The Sciences

Walter Cronkite, 1916 - 2009

Bad AstronomyBy Phil PlaitJul 18, 2009 5:23 AM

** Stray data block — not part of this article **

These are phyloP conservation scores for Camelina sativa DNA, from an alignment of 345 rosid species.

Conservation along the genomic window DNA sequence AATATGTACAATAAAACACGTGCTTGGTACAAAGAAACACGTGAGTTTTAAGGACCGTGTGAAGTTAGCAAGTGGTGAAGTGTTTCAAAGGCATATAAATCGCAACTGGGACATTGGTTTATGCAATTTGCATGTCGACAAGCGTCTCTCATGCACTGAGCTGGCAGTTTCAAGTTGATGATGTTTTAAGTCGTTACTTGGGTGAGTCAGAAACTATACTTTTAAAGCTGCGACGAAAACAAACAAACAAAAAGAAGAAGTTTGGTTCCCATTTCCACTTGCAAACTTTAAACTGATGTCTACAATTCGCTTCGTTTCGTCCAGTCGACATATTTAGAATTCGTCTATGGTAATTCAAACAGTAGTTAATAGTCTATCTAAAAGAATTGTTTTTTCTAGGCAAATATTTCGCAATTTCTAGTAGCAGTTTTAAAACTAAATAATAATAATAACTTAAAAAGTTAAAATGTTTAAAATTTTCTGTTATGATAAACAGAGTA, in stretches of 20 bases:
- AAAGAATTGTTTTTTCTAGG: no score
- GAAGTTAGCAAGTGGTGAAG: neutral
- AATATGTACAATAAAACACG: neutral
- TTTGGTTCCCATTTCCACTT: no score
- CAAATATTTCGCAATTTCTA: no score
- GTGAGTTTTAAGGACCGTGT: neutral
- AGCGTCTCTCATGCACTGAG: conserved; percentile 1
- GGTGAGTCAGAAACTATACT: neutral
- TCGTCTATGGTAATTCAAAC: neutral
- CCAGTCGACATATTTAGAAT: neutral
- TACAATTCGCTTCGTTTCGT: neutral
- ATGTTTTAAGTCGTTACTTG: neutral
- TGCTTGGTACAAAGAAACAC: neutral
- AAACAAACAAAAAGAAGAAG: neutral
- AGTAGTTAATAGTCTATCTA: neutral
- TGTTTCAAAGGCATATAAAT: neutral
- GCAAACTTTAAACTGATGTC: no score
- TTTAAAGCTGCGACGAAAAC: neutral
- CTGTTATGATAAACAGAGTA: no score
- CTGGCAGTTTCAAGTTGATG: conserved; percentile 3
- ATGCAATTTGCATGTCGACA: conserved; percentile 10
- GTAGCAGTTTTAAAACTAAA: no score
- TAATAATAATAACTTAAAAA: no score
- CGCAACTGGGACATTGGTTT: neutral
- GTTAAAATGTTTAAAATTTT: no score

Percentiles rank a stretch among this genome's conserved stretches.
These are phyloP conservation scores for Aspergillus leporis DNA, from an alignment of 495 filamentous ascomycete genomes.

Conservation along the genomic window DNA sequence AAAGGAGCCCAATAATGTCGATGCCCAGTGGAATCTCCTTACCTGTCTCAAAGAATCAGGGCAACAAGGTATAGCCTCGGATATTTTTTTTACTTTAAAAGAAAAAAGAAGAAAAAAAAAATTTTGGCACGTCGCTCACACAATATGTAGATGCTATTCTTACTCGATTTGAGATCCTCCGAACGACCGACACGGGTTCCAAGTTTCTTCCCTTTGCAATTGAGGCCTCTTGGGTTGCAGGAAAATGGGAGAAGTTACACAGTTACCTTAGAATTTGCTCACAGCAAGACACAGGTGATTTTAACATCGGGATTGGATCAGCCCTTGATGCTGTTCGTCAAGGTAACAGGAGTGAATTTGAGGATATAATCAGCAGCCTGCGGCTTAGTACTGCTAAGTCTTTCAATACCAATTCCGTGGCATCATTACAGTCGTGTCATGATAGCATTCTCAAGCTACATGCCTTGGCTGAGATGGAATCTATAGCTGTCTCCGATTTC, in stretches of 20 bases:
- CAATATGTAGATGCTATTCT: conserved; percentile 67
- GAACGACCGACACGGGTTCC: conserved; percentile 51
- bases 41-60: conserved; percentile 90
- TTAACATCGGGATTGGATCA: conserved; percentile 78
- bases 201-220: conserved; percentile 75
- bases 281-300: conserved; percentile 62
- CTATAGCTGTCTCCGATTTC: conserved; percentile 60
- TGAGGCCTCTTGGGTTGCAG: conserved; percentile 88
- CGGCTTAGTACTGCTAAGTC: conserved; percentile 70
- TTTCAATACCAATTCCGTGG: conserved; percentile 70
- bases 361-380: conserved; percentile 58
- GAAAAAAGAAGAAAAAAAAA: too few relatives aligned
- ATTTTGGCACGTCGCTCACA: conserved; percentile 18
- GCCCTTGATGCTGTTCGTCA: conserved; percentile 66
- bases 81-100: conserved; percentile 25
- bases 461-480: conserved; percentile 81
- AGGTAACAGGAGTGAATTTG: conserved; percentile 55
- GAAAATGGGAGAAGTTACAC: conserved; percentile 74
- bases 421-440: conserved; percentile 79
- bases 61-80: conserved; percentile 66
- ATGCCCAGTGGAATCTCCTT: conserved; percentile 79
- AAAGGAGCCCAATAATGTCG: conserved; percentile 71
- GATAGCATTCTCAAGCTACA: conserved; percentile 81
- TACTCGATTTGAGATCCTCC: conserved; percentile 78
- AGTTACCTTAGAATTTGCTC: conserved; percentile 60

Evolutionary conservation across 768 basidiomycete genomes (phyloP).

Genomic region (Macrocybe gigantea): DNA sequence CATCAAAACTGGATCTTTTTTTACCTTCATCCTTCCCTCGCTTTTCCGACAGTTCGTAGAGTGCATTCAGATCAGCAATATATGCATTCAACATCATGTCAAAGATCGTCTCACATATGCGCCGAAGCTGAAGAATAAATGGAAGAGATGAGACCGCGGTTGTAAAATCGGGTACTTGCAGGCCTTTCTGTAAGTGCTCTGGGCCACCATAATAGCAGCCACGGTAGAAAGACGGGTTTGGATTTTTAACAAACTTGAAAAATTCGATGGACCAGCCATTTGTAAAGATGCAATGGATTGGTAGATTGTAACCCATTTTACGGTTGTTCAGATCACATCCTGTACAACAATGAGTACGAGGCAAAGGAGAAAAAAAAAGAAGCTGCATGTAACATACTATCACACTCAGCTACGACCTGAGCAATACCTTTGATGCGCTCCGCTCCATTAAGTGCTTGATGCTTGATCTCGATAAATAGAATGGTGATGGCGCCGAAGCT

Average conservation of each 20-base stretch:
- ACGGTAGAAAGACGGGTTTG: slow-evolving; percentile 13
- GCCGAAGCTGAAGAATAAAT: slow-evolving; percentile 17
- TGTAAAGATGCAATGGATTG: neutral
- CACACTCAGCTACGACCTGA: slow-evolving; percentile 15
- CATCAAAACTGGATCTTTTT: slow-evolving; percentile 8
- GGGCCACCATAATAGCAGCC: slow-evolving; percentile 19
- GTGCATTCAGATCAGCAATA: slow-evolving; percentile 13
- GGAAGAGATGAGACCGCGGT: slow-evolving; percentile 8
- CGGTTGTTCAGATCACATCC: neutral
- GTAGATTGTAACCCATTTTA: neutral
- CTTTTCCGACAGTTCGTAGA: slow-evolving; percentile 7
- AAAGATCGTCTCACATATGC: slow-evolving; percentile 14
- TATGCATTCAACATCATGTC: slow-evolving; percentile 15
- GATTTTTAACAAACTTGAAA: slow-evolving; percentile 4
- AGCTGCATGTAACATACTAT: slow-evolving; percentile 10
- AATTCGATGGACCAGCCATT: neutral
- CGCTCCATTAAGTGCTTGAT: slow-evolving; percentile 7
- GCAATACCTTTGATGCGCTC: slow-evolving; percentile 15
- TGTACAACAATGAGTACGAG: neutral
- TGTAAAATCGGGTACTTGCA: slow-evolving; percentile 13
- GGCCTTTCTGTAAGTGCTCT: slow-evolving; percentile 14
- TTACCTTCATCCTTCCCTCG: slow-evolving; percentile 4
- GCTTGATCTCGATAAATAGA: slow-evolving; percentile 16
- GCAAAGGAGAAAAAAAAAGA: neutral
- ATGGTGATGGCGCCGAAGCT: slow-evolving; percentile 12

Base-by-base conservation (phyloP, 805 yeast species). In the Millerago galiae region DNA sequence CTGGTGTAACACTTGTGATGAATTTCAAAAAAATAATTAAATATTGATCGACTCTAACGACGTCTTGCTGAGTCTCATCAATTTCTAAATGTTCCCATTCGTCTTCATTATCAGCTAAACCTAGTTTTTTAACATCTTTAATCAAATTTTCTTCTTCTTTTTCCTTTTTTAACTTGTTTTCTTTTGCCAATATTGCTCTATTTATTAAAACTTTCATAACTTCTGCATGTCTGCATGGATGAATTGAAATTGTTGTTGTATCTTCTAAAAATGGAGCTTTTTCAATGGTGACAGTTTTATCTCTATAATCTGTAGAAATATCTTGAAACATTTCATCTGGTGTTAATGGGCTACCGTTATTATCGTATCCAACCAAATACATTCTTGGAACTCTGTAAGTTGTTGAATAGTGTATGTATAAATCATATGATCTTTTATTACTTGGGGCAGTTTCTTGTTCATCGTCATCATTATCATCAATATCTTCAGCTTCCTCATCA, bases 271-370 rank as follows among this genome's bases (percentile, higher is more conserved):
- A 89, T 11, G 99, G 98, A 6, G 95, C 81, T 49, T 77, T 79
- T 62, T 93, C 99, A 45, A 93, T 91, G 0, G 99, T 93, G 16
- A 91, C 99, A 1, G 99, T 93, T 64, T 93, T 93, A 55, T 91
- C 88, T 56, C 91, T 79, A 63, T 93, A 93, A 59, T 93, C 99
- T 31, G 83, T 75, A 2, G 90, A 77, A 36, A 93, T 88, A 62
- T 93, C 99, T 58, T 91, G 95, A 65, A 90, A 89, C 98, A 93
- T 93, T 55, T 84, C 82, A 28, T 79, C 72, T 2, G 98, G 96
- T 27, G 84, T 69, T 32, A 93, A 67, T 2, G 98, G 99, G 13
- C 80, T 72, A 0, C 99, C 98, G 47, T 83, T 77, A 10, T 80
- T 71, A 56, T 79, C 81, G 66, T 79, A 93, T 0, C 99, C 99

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I'm very saddened to write that Walter Cronkite, a great journalist and wonderful reporter, has died. I'm sure lots of people can say many things about him, but to me he was the heart of the Apollo missions. The classic moment in his lengthy career was when he was stunned speechless when the Lunar Module touched down on the Moon, and had to literally take a moment to take off his glasses and compose himself. He was all of us, watching that moment. I hope he lived long enough to see the images of the Apollo sites returned by the Lunar Reconnaissance Orbiter this morning. I was too young to remember his Apollo coverage, though I've seen it many times on TV, but I did have one tangential encounter with him. In 2002 I got an email from Cronkite's assistant at CBS. She told me that he had recently been in Japan and was "taken off guard" when people asked him if the landings had been faked. He hadn't heard the Apollo deniers' conspiracy theory! She wanted to get a copy of the awful Fox TV show about it. I had a copy, given to me by another journalist as part of a press kit. I gladly sent it to her along with a copy of my first book, which has a chapter in it debunking the hoax nonsense. Better yet, a young girl wrote to Cronkite about the hoax, telling him her teacher at school was teaching kids the landings were faked. His assistant forwarded her letter to me, so that I could reply as well. Cronkite's assistant also told me that he was delighted that she had directed the young girl to my website! So I guess that means he had read what I wrote, and that makes me very proud indeed. Cronkite had a gift for making the news relevant to everyone, and he made that profound moment in 1969 more human.

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